Sociology 131
Critical Book Reviews

Kerry A. Rockquemore
Henry Ford Community College

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DUE DATE: December 11, by 5:00pm. NO EXCUSES.

LENGTH: Critical Book Reviews should be between 3-5 pages. They must be computer generated (no hand written papers). Papers should be double spaced and in a reasonable font.

FORMAT: The purpose of a critical book review is to 1) concisely restate the main line of argument proposed by the author and 2) intelligently critique the authors argument.

Restate the main idea: The easiest approach to this is to read the book in one or two settings. When you are don reading, put the book down ad try to summarize the MAIN idea in you own words. DO NOT Highlight! It is distracting and is more useful when you need to recall minute detail (which you do not need to do in this particular context.

Critique: There are various strategies to critiquing the argument. There may be clear holes in the logic of the discussion or a failure to substantiate assertions with empirical evidence. If you come across these things, your task will be easy. Another approach is think about what theoretical perspective the author(s) are drawing from (i.e., functionalism, social conflict, or symbolic interactionsim). Think about the assumptions each perspective has about the social world and try to critique the argument from another perspective. For example, if you can identify an argument as being functionalist - try to look at the same phenomenon from a conflict perspective to formulate a critique.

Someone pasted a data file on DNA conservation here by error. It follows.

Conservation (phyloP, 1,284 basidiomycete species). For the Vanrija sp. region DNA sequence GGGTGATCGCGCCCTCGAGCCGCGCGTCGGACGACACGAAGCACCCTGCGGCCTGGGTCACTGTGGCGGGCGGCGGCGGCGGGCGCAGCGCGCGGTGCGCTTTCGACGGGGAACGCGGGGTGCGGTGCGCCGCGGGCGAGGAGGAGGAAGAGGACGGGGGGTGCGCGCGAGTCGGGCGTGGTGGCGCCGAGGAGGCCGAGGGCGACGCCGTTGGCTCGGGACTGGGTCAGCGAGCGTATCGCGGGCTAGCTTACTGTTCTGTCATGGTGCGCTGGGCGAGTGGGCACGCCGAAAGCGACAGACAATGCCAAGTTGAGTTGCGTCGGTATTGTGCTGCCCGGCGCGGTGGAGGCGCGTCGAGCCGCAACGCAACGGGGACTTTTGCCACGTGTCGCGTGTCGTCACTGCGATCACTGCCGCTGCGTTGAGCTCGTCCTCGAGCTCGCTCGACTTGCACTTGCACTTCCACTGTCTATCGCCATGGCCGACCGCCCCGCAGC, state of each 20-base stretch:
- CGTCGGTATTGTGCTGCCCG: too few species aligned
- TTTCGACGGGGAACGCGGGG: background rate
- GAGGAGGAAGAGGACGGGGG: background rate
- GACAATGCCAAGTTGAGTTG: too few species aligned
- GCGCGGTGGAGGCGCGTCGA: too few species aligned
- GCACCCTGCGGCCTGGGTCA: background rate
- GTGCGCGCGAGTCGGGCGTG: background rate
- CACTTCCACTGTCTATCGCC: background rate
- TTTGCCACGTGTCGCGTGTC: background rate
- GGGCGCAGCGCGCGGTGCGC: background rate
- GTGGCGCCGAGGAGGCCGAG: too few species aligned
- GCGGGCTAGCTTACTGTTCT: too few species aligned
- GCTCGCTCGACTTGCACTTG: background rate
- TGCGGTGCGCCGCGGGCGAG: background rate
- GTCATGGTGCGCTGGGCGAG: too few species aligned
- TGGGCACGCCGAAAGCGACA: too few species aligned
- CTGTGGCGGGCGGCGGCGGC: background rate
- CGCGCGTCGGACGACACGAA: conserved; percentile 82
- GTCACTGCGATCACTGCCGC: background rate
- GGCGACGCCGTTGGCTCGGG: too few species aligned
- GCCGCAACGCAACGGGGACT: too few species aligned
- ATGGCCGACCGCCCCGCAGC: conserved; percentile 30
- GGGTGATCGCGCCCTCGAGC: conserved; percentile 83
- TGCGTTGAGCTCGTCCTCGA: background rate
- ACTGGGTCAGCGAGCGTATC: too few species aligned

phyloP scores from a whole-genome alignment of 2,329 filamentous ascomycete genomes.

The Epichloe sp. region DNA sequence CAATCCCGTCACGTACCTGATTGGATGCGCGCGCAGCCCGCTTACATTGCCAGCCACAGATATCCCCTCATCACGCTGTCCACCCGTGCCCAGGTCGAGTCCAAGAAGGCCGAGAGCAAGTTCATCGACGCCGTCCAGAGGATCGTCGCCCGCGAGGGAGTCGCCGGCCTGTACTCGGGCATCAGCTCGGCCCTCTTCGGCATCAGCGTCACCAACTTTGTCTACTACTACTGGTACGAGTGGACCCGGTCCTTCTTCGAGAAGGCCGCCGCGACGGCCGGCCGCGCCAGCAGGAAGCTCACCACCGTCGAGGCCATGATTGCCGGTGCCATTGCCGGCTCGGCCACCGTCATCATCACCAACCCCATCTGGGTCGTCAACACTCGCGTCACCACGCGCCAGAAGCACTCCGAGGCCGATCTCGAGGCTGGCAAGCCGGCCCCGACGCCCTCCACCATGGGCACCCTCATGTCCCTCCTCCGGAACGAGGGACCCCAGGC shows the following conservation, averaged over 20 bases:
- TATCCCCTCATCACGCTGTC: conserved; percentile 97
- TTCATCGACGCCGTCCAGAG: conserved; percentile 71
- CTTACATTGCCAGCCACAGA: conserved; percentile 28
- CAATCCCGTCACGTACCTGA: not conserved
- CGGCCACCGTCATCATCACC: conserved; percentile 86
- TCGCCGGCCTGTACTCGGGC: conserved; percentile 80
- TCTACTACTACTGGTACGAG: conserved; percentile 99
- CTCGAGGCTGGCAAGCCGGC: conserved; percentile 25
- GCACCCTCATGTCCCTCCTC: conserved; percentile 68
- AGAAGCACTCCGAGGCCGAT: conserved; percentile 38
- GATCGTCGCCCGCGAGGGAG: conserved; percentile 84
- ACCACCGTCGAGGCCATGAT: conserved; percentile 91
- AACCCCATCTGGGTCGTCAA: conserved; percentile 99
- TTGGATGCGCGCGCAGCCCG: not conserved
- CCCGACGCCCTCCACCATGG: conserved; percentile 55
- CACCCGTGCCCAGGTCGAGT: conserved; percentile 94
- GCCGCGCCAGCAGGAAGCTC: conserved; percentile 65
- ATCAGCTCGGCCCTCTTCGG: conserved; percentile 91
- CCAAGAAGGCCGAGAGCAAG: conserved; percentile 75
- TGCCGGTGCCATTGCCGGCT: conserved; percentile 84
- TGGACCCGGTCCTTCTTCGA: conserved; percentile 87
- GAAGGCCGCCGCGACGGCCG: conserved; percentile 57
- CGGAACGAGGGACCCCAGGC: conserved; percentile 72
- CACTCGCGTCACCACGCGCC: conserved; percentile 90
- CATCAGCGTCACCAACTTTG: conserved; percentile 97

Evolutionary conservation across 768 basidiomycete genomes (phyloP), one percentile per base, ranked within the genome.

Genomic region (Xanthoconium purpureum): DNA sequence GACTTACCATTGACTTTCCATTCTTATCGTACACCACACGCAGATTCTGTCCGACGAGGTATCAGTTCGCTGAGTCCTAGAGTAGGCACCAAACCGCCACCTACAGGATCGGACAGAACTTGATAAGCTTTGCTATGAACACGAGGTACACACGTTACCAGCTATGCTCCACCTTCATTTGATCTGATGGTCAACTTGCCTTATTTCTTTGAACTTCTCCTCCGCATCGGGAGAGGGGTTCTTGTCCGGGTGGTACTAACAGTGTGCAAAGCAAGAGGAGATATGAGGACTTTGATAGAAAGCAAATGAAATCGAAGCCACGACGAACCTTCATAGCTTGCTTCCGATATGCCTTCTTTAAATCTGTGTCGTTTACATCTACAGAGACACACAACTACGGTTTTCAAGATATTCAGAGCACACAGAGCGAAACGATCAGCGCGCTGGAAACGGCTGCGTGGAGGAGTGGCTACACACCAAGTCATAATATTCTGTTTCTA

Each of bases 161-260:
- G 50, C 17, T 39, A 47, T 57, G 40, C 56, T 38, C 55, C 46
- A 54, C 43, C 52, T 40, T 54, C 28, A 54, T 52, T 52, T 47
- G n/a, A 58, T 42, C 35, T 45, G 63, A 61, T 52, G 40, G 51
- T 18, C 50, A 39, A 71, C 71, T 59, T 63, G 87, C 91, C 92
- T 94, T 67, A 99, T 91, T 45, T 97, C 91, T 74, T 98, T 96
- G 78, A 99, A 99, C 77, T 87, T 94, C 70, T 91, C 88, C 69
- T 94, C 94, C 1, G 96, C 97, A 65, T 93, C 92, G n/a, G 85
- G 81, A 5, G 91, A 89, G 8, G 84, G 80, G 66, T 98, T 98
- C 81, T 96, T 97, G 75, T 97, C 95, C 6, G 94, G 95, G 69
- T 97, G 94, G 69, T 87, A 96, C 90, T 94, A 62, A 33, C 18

The critical review should read like an essay - not a set of questions and answers.




Anderson, Elijah (1994). Streetwise. Chicago: University of Chicago Press.

Becker, Howard (1987). Outsiders: Studies in the Sociology of Deviance. New York: The Free Press.

Coleman, James William 91994). The Criminal Elite: The Sociology of White-Collar Crime. New York: St. Martin's Press.

Davis, F. James (1991). Who Is Black?: One Nations Definition. University Park, PA: Penn State University Press.

Hacker, Andrew J. (1992). Two Nations: Black and White; Seperate, Hostile, Unequal. New York: Ballantine Books.

Hooks, bell (1992). Black Looks: Race and Representation. Boston: South End Press.

Hooks, bell (1996). Outlaw Culture. New York: Routledge.

Jencks, Christopher. (1995). The Homeless. Cambridge, MA: Harvard University Press.

Massey, Douglas and Nancy Denton (1993). American Apartheid: Segregation and the making of the underclass. Cambridge, Mass: Harvard University Press.

Oliver, Melvin and Thomas Shapiro (1995). Black Wealth, White Wealth: A New Perspective on Racial Inequality. New York: Routledge.

Wilson, William J. 91987). The Truly Disadvantaged: The Inner City, the Underclass, and Public Policy. Chicago: University of Chicago Press..

 Last Revised: 9/8/98
Kerry A. Rockquemore
143 Liberal Arts
Henry Ford Community College
5101 Evergreen Road
Dearborn, MI 48128
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Henry Ford Community College